Rome-born film composer Ennio Morricone has more than 350 film scores to
his name. His concert hall music is not as well known. In this disc the two
worlds meet in a surprising and not always totally agreeable way. The
Cadenza for solo flute and magnetic tape sounds decidedly exotic -
a step onwards from Griffes Pleasure Dome of Kubla Khan..The
Four Studies (1980s) for solo piano are tougher going and alternate
crepuscular sounds bedecked in atonal colours with rushes and storms which
reminded me of the pianola music of Conlon Nancarrow. The Rag in Frantumi
(piano) (1986) is more of the same although the rushes are potsherds
of ragtime convulsions. Challenging and not at all in Morricones accustomed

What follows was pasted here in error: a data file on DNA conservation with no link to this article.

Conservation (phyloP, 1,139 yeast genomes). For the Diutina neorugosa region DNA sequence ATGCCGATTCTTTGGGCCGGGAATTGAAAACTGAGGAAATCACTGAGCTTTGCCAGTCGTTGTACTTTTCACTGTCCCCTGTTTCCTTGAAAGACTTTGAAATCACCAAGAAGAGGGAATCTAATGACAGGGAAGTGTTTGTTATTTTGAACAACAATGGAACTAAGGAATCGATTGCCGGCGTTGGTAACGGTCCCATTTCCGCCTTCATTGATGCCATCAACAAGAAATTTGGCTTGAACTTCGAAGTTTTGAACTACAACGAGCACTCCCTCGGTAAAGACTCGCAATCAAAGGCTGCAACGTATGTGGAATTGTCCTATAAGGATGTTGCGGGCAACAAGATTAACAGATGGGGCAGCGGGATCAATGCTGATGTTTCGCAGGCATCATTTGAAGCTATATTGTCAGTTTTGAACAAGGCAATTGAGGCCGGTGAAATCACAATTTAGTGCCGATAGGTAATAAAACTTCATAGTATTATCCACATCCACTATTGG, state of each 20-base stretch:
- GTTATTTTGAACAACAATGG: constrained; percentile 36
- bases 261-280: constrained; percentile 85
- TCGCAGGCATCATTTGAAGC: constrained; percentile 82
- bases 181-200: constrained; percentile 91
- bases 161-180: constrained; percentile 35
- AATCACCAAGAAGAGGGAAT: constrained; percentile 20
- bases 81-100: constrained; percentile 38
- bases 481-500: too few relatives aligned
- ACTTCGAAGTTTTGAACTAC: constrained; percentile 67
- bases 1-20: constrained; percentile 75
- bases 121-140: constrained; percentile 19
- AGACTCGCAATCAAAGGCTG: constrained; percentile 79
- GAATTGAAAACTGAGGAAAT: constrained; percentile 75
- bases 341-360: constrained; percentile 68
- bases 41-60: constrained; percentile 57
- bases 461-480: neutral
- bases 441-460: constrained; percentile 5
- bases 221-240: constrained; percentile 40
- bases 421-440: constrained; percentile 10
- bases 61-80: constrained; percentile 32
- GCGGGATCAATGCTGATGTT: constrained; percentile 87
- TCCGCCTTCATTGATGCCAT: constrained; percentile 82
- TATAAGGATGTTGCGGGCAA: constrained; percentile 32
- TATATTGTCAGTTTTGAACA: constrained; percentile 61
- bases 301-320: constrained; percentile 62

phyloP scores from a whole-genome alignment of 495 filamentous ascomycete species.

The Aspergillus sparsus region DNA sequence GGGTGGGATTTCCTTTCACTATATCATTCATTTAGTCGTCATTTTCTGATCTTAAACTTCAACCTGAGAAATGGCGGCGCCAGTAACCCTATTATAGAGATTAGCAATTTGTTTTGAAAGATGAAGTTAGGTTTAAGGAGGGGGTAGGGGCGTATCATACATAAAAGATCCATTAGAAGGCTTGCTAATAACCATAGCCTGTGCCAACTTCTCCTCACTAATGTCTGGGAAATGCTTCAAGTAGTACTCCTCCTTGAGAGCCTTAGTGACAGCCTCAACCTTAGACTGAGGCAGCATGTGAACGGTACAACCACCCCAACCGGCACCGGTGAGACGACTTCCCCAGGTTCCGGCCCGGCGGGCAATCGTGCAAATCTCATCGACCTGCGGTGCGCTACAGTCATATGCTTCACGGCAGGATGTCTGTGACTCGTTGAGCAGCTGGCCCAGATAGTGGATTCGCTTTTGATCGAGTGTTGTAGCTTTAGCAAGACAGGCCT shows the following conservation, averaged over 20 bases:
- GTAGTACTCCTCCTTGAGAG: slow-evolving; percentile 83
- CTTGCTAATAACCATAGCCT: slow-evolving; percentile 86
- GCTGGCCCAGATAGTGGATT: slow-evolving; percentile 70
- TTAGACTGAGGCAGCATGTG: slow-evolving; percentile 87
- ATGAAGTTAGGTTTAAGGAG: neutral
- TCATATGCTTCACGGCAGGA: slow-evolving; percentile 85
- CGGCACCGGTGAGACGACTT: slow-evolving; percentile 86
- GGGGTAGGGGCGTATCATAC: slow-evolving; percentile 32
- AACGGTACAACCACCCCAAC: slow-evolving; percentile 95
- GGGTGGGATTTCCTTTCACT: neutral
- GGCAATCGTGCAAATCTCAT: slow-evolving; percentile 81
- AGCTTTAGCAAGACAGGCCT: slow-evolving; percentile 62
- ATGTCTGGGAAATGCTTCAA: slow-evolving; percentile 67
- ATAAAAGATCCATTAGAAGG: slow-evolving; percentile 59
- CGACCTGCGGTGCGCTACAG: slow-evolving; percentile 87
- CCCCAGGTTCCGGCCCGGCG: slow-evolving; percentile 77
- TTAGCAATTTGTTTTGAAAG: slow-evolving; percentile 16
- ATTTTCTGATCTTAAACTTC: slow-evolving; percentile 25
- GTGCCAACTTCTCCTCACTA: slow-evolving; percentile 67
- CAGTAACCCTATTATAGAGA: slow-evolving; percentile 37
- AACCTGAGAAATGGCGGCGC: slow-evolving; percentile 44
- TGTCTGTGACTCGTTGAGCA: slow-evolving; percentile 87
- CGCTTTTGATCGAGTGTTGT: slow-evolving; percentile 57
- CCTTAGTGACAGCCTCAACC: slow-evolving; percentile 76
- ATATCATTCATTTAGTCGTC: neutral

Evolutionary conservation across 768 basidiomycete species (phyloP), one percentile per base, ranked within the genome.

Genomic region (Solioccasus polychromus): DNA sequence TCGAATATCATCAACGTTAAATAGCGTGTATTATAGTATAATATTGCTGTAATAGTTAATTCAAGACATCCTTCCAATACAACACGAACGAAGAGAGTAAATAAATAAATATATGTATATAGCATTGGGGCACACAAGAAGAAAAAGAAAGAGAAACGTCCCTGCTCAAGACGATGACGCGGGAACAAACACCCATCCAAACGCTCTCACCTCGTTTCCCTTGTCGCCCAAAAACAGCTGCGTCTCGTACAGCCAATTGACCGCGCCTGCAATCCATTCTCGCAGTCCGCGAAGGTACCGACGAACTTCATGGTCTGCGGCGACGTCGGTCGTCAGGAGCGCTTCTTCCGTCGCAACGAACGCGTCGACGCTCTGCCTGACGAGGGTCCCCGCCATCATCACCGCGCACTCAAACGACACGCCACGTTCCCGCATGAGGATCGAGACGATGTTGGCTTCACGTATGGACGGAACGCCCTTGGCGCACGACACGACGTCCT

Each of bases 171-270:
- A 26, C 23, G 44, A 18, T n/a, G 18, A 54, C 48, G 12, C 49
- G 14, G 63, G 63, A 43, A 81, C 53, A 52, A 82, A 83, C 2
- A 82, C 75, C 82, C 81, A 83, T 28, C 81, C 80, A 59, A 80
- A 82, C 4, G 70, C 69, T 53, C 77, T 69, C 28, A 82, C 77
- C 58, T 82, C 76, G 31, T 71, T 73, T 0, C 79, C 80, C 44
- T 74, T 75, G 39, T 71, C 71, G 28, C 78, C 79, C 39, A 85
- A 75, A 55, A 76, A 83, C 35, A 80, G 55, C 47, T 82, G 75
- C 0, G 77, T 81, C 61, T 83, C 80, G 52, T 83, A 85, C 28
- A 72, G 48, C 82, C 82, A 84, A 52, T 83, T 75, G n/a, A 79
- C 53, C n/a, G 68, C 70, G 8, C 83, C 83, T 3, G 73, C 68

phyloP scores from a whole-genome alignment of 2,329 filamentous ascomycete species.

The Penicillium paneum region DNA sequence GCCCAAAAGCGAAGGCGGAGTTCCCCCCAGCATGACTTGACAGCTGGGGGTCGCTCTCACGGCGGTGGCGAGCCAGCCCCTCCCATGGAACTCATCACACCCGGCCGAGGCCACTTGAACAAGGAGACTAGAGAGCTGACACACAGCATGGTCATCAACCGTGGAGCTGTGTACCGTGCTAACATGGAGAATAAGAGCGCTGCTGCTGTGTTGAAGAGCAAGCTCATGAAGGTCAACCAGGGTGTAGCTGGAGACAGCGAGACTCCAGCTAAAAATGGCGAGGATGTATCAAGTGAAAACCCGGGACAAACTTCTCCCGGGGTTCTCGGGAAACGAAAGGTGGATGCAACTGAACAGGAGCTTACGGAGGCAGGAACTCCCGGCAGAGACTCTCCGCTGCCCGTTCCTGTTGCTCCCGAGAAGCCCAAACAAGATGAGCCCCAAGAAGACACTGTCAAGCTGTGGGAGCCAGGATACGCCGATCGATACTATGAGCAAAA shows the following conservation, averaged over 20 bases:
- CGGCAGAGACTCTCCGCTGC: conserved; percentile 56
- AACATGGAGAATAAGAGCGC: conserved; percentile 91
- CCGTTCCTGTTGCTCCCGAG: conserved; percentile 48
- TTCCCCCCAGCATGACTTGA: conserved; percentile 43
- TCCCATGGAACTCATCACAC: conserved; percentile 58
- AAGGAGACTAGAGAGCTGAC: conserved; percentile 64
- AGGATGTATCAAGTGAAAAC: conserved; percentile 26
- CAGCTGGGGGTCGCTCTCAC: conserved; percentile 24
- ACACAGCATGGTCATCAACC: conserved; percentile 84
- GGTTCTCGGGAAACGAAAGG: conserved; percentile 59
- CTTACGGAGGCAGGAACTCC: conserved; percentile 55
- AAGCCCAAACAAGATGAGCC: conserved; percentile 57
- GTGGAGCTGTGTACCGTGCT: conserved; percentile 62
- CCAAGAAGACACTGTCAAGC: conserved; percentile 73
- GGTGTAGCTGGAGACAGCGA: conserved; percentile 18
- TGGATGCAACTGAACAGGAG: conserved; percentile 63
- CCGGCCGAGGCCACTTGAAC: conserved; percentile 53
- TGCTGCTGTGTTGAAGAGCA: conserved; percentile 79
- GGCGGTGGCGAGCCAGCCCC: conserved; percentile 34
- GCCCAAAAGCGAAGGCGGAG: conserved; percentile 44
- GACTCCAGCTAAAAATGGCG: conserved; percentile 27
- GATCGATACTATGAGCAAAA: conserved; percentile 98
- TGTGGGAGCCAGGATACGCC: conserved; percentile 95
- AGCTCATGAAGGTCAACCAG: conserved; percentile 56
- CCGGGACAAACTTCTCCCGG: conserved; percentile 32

style of honeyed romance.
That oxymoronic vein of sorrowing/joyous romance asserts itself in the last
four tracks - arrangements for flute and piano of his film music. These all
link with music he wrote for films between 1969 and 1979. Per le Antiche
Scale muses in Poulencian purity, with hints of Fauré and
Beethovens Moonlight Sonata. LEreditta Ferramoniti
is a perfect little nostalgic reflection, as is the musing
Allonsanfan/Il Prato. Mosè is the song of a rather morose
poet which in the piano voice links across to the peppery concert works which
take up the first 6 tracks on the disc.
The performances seem dedicated, accomplished and fully engaged by the music.
The notes are fine but regrettably are not a complete translation of the
original Italian text. A disc for venturesome Morricone fans although it
yields Dresden fragile charms for others.